Dyslexia is a learning disability which is often overlooked while designing accessible websites. However dyslexia is fairly common among young users and should be definitely considered while designing sites which might cater to children. Dyslexia also occurs among adults and hence designing for it should also be a factor while designing any site irrespective of whether it caters to children or adults.
So what exactly is Dyslexia?
The British Dyslexia Association defines dyslexia as:
“A combination of abilities and difficulties that affect the learning process in one or more of reading, spelling and writing.
Accompanying weaknesses may be identified in areas of speed of processing, short-term memory, sequencing and organization, auditory and/or visual perception, spoken language and motor skills. It is particularly related to mastering and using written language, which may include alphabetic, numeric and musical notation.”
So how do I design for dyslexic users?
When asked to design for accessibility, designers are overawed by the large number of requirements and expected levels of compliance which are needed to make a site accessible.
While it is of critical importance that your site should be accessible to provide a uniform experience to all users despite them being differently abled, designing for dyslexic users is relatively simpler provided some design principles are adhered to as elaborated below:
1. Avoid using justified text
Justified text was introduced while designing for print as the straight line of each margin can guide the eye across columns of text and the aligned columns help define the different areas of text creating a logical flow of words, thus enhancing readability.
That said, justified text in the web causes large uneven spaces between letters and words making it hard for people to read and even more harder for dyslexic users. When these words line up above one another, a distracting river of whitespace appears which causes dyslexic users to lose their bearing while reading content. This is called the river effect.
2. Avoid double spacing after periods
While browsers eliminate redundant spaces, additional spaces present between the HTML content tags are retained. Hence double spacing after periods can confuse dyslexic users, as they can create “rivers” within text that make it difficult for users to find the end of sentences.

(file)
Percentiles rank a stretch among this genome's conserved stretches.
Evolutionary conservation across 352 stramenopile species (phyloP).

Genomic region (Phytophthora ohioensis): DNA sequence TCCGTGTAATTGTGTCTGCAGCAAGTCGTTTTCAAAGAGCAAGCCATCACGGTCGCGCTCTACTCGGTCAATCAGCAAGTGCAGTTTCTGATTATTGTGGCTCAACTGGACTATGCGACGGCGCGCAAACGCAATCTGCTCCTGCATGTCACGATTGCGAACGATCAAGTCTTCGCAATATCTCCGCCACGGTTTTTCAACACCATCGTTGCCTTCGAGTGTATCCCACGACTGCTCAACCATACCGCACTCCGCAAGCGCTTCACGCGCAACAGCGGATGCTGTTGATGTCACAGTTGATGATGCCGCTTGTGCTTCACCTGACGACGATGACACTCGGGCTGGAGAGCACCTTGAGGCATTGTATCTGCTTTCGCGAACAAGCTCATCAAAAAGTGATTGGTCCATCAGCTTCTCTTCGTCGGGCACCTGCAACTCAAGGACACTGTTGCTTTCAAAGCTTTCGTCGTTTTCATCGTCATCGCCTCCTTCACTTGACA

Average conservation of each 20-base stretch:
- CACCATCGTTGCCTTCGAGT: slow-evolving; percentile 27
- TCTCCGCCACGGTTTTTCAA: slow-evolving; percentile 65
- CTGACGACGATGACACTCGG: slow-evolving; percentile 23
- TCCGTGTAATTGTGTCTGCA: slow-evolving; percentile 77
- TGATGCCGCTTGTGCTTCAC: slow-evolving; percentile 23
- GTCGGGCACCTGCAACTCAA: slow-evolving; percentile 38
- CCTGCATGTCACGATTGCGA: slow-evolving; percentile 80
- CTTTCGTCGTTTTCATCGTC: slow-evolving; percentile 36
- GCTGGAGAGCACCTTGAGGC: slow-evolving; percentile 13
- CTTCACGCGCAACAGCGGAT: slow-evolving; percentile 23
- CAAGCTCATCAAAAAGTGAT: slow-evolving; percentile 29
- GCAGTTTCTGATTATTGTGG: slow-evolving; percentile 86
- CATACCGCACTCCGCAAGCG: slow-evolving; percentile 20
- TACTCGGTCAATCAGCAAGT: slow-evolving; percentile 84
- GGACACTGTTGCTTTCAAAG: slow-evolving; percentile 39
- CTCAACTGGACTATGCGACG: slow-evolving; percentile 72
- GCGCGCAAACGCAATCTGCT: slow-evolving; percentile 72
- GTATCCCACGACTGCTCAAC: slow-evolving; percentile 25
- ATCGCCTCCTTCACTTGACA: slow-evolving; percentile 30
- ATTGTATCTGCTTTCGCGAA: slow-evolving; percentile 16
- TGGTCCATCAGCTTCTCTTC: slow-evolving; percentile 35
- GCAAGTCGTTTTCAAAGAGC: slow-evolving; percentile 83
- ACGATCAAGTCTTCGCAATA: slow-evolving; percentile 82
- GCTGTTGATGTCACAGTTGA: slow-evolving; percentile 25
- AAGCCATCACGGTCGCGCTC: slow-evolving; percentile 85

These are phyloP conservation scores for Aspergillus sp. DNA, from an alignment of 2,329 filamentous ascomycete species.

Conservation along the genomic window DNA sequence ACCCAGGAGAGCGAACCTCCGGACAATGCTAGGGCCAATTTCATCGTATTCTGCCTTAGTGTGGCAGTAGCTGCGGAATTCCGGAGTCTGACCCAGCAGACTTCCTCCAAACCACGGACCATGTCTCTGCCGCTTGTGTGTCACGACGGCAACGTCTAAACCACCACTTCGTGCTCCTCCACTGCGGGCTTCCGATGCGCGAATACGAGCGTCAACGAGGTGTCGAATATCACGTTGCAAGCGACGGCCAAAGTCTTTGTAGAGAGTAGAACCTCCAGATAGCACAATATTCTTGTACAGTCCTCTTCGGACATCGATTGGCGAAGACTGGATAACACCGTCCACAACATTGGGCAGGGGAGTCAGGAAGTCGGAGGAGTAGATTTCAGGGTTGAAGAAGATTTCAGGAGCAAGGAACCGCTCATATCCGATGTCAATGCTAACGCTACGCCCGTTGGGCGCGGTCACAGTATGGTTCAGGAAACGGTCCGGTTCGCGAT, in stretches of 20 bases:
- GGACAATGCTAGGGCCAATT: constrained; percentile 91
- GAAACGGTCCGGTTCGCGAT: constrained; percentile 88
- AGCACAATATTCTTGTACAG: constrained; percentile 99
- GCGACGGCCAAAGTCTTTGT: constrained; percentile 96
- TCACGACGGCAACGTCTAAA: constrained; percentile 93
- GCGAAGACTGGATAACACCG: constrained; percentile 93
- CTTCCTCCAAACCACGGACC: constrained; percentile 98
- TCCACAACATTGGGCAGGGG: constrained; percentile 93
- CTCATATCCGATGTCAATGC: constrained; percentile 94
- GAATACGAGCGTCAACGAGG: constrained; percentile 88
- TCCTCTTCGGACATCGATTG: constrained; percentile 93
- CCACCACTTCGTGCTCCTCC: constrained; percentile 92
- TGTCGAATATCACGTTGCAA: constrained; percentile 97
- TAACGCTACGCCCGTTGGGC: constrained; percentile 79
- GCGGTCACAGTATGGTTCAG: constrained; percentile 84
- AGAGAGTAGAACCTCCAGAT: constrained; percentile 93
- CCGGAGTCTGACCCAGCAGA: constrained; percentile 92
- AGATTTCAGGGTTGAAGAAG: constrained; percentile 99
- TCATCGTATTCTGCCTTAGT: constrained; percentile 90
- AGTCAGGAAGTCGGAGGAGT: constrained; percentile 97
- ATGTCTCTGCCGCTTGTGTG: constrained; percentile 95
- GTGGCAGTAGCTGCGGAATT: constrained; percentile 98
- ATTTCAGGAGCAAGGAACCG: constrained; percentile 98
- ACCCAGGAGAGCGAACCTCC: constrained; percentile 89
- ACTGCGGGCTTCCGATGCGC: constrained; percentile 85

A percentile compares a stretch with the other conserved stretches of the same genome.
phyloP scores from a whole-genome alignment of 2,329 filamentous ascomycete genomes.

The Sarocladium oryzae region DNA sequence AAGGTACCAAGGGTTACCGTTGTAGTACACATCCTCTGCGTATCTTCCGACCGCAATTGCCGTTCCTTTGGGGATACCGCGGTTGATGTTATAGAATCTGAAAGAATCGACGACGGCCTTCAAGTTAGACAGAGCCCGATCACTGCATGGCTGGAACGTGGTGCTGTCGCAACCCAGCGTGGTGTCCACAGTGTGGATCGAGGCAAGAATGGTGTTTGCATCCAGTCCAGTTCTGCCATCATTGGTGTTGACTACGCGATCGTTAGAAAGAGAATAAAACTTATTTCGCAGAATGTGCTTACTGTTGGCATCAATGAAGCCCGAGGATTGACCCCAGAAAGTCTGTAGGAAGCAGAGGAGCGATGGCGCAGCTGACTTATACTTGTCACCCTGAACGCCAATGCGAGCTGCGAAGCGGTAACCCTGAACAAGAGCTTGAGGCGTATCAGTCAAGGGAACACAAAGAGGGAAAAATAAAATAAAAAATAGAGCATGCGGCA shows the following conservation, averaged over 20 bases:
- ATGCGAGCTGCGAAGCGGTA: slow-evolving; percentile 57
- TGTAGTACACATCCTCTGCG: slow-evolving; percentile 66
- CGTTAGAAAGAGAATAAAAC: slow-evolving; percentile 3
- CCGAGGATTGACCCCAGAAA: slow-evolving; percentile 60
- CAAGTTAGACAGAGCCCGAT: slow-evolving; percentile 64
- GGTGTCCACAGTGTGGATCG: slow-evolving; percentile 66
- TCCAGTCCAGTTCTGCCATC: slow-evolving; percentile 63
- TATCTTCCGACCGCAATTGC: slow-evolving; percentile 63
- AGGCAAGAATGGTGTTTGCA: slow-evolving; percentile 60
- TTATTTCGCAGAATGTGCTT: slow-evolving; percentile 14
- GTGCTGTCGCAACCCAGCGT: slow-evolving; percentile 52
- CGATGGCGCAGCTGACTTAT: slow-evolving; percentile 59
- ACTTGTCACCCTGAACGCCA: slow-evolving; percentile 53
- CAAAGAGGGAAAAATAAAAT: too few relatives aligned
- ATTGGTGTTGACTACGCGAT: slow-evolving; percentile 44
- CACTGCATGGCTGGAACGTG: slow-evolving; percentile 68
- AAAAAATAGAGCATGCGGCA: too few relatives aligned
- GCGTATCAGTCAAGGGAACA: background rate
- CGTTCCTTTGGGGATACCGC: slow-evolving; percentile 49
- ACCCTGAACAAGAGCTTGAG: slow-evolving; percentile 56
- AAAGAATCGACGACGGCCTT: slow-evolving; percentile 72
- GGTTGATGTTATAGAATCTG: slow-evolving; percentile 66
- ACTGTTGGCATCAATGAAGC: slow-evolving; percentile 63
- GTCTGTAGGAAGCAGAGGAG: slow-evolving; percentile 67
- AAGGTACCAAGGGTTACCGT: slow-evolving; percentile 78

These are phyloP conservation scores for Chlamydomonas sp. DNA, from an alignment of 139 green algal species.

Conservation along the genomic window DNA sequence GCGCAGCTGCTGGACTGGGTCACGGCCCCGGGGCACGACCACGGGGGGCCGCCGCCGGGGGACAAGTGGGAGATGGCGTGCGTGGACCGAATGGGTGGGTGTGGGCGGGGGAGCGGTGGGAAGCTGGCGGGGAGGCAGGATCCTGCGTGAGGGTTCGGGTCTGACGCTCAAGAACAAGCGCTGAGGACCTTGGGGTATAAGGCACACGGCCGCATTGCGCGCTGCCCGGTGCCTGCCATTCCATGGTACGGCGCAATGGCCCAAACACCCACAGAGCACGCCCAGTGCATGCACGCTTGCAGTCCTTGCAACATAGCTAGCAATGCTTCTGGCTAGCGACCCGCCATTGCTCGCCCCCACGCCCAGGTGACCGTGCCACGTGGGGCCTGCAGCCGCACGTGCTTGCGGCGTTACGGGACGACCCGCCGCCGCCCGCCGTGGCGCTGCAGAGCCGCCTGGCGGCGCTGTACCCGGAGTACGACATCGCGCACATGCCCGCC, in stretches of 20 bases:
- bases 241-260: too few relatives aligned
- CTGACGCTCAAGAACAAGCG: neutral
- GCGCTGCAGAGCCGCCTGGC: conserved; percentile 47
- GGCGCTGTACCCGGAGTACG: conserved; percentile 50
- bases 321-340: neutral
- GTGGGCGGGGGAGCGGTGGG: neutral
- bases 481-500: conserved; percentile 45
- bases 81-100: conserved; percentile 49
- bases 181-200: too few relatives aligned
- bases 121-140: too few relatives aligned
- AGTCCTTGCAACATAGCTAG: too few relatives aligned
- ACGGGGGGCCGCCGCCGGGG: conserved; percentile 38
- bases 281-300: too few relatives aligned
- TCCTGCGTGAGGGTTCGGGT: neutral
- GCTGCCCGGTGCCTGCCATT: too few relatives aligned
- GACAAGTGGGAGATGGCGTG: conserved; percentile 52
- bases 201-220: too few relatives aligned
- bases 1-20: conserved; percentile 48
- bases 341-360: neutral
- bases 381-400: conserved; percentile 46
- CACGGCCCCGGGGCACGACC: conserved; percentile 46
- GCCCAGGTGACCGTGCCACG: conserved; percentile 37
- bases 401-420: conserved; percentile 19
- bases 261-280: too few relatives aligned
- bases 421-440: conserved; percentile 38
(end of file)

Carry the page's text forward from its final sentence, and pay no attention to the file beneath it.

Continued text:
3. Avoid extremely high contrast between the text color and the background
While high contrast does enhance readability, extremely high contrast such as pure black text (#00000) on a white background (#FFFFFF) is hard for dyslexic users are they are sensitive to the brightness that high contrast colors cause resulting in the words to swirl around or blur for them.
To avoid this, ensure the text color is a lighter shade of black like dark grey to ensure dyslexic users are not affected by the contrast.
This W3C article has good recommendations on the recommended contrast while designing for people with dyslexia.
4. Avoid using moving images
While moving images and flashy animations are distractions for everyone, they are even more severe for dyslexic users as they constantly distract them from their focus on the page and almost make the page unreadable for them. Hence while designing pages with animations, make sure they are very subtle and don’t distract the user from the content. However if possible avoid using animations at all.
5. Break your content down
While long lines are text are hard for users to read, it’s even harder for dyslexic users as they suffer from low concentration and can lose their place while reading long lines of text. Hence break down the text into smaller manageable pieces with a lot of white space and a suitable heading. To quote this research article on document design for dyslexic users
“Text should be chunked into groups according to subject matter. This breaks up long groups of text into more easily read sections. Chunked text should usually be grouped under a heading and spaced out, so the reader can easily tell apart each chunk. “
An excellent example is how apple does it
6. Choose your font correctly
While there are a number of font options available while designing for dyslexic users, If possible, use a sans-serif font. The decorative “hooks” on the main strokes of serif letters may create problems for dyslexic users.
This is because Serifs tend to obscure the shapes of letters, making the letters run together. But a sans-serif font would allow dyslexic users to see the shapes of letters clearer. This is because a lack of hooks increases the spacing between letters and makes them more distinguishable
Hence dyslexic users might see words with a washout effect as shown below:
Some good font choices while designing for dyslexic users are
- Century Gothic
- Lexia Readable ( free font designed specifically for dyslexic users)
- Dyslexie (free font designed specifically for dyslexic users)
- Sassoon (paid font designed for dyslexic children)
- Sylexiad (paid font designed for dyslexic adults)
Designing for dyslexic users does not involve significant effort and if some preliminary efforts are taken during the design phase, you can make it so much easier for someone with dyslexia to view the site without frustration. It’s not easy to get information when you read with visual distortion. Everyone has the right to information, whether they’re dyslexic or not.
By: Mervin John Singh